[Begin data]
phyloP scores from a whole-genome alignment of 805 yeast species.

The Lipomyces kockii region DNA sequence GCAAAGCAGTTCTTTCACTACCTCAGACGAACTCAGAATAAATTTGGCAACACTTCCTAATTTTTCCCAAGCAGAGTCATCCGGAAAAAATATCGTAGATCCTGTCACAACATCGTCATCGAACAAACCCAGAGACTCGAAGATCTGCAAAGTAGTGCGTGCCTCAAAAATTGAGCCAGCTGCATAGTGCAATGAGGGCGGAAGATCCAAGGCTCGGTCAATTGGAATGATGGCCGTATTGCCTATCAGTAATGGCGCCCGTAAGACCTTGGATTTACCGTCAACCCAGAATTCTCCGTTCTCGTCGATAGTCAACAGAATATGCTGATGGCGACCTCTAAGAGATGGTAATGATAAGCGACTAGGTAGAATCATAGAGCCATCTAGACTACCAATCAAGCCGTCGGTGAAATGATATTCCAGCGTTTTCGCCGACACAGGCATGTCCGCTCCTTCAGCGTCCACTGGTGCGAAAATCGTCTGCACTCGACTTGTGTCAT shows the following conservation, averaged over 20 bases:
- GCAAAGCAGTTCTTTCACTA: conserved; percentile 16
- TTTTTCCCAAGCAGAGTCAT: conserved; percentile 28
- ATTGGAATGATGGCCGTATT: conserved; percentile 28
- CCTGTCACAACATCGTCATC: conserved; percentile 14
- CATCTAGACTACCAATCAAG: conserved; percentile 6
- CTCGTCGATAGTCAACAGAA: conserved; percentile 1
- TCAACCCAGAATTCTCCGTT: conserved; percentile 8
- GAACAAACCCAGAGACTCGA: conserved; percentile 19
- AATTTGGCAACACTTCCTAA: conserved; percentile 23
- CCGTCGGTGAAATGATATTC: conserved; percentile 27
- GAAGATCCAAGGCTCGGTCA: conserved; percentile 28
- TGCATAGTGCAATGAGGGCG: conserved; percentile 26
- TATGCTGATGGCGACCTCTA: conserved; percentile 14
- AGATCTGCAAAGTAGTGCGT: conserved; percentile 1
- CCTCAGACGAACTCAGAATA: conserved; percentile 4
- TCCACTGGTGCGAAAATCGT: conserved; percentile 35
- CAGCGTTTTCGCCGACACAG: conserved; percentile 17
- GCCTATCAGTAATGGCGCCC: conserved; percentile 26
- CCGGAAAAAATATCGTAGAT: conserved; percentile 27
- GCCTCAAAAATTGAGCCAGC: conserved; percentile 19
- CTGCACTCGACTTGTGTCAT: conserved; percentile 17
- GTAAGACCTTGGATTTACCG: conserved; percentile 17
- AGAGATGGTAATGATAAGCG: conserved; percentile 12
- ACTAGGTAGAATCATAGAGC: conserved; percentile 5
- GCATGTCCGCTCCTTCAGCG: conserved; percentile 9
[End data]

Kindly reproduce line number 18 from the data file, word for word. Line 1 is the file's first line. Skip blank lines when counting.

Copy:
- TCCACTGGTGCGAAAATCGT: conserved; percentile 35